As you enjoy the full arrival of spring with temperatures around 80 degrees and lots of sunshine, take time to properly discard cigarettes and other items that could start a fire -  a Red Flag Warning has been posted for North and Central Jersey.

New Jersey Forest Fire Service crews work a night-time prescribed burn in Jamesburg County Park in early April. (NJ Forest Fire Service)

The low humidity and gusty winds that come with the spring weather also combine to create ideal conditions for forest fires. The National Weather Service warns that any fire could spread rapidly in these conditions and quickly burn out of control.

Winds on Saturday are expected to be out of the west at 10-15 MPH  and could gust to 25 MPH in the afternoon and evening.

The Red Flag Warning is in effect for Monmouth, Mercer, Middlesex, Somerset, Hunterdon, Morris, Sussex and Warren counties as well as counties along New Jersey-Pennsylvania border.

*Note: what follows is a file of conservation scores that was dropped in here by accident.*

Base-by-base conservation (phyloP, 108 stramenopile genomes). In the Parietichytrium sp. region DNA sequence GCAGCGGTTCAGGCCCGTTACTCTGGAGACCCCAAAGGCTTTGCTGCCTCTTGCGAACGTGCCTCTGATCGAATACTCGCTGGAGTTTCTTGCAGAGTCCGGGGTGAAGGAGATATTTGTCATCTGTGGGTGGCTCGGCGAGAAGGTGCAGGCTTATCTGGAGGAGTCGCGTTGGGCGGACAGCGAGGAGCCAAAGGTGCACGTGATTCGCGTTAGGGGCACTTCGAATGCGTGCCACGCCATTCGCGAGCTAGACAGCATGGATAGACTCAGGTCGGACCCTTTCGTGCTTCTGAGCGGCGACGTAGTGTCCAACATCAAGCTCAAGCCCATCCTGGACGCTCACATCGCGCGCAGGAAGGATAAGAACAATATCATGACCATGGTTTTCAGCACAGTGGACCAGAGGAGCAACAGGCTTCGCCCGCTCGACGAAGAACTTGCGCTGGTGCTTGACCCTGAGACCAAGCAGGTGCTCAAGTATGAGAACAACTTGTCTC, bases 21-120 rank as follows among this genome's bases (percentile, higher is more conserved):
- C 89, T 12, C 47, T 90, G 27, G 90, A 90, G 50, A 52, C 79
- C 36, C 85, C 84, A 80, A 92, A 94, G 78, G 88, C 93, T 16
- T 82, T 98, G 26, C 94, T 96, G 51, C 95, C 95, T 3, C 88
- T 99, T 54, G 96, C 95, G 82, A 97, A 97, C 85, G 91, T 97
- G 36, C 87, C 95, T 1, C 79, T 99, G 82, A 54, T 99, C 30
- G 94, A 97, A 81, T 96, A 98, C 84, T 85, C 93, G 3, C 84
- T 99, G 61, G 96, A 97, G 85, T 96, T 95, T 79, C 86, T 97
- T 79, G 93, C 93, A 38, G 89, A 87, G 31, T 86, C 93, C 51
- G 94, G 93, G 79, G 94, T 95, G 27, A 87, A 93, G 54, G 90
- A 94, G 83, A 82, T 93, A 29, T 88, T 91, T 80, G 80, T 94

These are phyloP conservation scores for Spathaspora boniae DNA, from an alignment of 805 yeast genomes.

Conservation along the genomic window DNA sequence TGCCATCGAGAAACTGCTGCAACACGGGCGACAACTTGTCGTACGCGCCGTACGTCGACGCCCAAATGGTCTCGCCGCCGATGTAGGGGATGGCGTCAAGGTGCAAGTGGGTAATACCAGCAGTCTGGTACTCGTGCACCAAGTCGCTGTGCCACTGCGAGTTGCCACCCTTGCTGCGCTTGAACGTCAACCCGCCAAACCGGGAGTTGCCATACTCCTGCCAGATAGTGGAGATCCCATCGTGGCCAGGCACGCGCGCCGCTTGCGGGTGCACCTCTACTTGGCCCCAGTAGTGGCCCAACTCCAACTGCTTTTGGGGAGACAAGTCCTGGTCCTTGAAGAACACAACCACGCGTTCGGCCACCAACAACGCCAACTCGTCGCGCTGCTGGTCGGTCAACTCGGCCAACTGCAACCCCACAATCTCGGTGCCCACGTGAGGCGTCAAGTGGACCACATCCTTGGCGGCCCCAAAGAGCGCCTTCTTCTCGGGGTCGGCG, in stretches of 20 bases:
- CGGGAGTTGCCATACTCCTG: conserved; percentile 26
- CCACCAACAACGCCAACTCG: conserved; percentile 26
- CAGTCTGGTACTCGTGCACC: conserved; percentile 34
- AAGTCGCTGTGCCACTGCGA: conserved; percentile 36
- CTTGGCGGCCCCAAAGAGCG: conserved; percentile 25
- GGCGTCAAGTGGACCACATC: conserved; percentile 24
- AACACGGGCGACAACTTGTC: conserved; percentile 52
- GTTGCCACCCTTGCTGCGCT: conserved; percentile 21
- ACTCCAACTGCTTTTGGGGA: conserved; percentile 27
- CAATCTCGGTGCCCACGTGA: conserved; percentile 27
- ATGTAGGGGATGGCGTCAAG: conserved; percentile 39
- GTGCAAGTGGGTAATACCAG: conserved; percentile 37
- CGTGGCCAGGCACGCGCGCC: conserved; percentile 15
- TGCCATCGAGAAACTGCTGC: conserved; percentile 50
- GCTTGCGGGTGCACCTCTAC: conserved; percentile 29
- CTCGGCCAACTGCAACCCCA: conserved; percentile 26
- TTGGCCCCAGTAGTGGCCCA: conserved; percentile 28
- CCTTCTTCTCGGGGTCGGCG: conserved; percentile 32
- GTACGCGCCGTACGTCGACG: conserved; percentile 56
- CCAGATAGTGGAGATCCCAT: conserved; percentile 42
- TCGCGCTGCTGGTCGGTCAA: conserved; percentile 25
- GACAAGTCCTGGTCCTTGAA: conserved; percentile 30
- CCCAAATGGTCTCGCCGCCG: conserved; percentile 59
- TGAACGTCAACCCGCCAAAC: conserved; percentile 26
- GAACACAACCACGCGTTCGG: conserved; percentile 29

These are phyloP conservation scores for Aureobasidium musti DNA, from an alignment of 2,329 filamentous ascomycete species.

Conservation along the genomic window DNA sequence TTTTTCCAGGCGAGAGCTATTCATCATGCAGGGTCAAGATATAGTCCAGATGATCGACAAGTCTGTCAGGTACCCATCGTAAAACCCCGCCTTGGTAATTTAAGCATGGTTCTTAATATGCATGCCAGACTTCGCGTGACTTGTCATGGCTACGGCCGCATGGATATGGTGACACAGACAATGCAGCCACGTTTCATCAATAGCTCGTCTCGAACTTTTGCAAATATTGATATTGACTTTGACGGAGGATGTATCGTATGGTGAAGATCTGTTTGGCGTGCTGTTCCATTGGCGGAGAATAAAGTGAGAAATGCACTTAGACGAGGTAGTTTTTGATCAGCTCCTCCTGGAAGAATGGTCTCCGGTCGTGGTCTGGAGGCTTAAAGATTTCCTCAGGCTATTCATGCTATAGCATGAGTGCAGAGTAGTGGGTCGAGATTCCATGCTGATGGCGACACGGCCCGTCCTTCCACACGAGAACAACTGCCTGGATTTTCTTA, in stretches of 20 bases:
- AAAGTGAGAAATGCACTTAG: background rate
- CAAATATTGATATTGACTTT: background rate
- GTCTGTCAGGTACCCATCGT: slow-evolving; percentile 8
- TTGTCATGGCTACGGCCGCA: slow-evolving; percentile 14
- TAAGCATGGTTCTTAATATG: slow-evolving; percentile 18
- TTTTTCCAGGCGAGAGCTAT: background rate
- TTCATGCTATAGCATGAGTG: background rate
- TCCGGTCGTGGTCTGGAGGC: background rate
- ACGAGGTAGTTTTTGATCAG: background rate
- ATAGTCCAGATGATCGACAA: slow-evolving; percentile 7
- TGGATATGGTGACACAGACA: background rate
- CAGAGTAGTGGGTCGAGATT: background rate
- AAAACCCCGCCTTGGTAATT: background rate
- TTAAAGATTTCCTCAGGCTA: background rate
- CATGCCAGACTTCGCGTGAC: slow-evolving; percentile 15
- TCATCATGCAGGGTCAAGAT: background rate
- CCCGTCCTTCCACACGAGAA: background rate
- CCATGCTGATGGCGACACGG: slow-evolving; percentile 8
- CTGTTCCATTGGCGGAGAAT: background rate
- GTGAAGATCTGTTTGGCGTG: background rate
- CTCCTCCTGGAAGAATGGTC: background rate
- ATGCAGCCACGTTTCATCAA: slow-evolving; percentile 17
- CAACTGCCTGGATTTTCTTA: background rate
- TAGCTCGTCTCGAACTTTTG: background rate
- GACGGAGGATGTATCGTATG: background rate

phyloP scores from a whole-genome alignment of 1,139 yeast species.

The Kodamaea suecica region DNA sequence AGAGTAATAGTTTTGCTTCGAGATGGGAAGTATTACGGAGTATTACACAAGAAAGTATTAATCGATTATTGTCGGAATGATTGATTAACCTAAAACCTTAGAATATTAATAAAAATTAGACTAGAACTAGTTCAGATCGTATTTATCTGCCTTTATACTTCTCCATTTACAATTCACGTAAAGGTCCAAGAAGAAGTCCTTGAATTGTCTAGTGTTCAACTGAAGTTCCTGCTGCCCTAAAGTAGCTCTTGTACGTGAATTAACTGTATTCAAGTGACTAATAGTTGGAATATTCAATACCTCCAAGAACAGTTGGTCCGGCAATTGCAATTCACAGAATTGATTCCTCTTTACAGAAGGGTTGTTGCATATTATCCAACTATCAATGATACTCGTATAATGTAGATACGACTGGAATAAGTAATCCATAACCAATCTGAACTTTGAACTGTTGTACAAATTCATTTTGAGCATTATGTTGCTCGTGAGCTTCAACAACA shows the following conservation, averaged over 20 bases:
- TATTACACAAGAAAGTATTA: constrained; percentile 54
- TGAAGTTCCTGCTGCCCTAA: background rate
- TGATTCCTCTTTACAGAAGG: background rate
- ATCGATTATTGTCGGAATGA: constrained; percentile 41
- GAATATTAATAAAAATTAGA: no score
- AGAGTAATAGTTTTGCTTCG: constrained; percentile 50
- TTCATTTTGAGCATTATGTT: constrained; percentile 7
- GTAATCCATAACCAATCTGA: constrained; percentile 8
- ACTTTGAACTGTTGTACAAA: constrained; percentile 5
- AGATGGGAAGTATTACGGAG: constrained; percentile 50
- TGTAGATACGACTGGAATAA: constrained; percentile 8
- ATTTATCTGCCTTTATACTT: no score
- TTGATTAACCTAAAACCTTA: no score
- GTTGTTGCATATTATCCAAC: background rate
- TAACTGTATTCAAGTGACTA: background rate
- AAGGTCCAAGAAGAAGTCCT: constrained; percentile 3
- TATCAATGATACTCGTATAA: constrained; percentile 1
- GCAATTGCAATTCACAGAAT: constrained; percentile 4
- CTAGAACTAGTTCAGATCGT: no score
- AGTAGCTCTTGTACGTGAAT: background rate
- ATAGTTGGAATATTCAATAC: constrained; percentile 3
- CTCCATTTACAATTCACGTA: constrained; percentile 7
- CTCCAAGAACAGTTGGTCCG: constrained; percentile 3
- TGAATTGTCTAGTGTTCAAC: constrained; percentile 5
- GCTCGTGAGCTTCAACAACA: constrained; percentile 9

The is no restriction by the Forest Fire Service.in place for campfires for Saturday.

Fires have broken out around the area for the past several weeks this spring including a fire in Edison near the Raritan Center along the New Jersey Turnpike and another in Tewksbury in Hunterdon County that was a threat to homes.A fire that broke out along NJ Transit tracks on Thursday near Paterson caused a suspension of service along the Bergen County Line.

At the same time, the New Jersey Forest Fire Service has been implementing prescribed burns around the state in an effort to reduce the risk of wildfires during the prime season in springs and summer by eliminating undergrowth, fallen branches and downed trees.

"Controlled or prescribed burning is a method we've been using since 1928 to effectively reduce fuel accumulation. Fuels are any vegetation that can burn and start or contribute to the spread of a wildfire," said Greg McLaughlin, Division Forest Fire warden. "We apply these burns intentionally to areas that we feel have an excessive accumulation of fuels and in areas that have been prone to forest fires."

Prescribed burns this season were difficult because the ground has been wet or snow-covered and even the nice days have been had heavy winds.

Kelly Waldron contributed to this report